This BISS-Trends issue is a semiannual monitoring report encompassing the main tendencies in the development of the Belarusian state and society in the first half of 2013.
The report identifies the key trends in the following areas: 1. political democratization/political liberalization; 2. economic liberalization; 3. good governance and the rule of law; 4. geopolitical orientation; 5. cultural policy.
Last year’s trend in political democratization/political liberalization continued throughout the first half of 2013, as stagnation persisted without hikes in the scope of repression. Since April 2012, when Andrei Sannikau and Zmicier Bandarenka were released, no political prisoners have been discharged from prisons. Stagnation of indicators in the freedom of speech, freedom of association, and freedom of assembly—the trend observed during the previous period—remained in place.
In the economic area, the macroeconomic situation retained equilibrium, although no structural economic reforms were put in place. A structural reorganization that is deemed necessary to boost the competitiveness of the national economy and create new growth points is substituted for by industrial modernization, announced in late 2012. State interference into the economy has grown stronger with a view to meeting the impossible growth targets for 2013, which creates serious systemic risks capable of undercutting the economic stability achieved previously.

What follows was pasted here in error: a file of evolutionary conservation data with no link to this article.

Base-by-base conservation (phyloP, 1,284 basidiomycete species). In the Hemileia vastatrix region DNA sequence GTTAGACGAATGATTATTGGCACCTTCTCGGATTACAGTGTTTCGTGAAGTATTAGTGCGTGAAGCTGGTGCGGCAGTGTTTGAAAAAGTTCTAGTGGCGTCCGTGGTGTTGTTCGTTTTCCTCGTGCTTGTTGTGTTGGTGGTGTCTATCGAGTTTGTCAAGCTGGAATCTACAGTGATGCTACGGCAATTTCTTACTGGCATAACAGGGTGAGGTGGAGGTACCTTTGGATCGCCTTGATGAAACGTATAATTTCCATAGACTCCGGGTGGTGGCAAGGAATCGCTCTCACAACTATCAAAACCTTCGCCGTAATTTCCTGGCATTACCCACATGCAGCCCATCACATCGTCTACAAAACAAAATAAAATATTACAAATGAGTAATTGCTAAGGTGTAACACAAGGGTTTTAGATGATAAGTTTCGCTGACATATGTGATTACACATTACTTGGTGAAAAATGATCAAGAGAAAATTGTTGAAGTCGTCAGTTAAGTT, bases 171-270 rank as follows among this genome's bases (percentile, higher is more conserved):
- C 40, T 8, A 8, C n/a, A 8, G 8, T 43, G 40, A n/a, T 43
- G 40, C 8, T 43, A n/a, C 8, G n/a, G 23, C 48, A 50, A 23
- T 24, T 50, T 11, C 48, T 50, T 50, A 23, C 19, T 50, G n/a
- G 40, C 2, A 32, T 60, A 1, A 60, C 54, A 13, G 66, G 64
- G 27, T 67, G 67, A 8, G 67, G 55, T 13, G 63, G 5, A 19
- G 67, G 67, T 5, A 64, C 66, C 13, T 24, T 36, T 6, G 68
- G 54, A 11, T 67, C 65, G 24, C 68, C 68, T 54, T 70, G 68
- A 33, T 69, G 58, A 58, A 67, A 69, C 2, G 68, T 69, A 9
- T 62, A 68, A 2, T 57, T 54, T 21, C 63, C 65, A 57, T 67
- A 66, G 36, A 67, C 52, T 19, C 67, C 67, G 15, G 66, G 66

In the good governance and the rule of law section, sporadic positive changes took place, including the initiative to reform the state machine and make staff reductions with a simultaneous increase in compensations paid to state officials. Overall, the first half of the year saw the same trend towards regress, as well as state interference in the economy and other spheres of public life. The most alarming trend during that period was that the state clearly redoubled its efforts to interfere in property relations.
In the first half of 2013, Belarus’s dependence on Russia increased. Integration within the Common Economic Space and Russia’s changing to carefully measured economic support for Belarus substantially narrow the room for maneuver for the Belarusian administration. The number of meetings between senior officials of the Belarusian Foreign Ministry and their counterparts from the EU Member States and institutions, as well as ambassadors of the EU Member States accredited in Belarus markedly increased. Nevertheless, it would be premature to say that the comprehensive process of normalization of relations with the West has begun.
In cultural area, the events observed in the first half of the year proved that the country lacks a serious concept for the promotion of national culture, a consistent and sensible state policy for the cultural sector. ‘Soft Belarusianization’ continues mostly in the unofficial cultural framework, supported by some NGOs and public initiatives.
Read the full version of the monitoring in PDF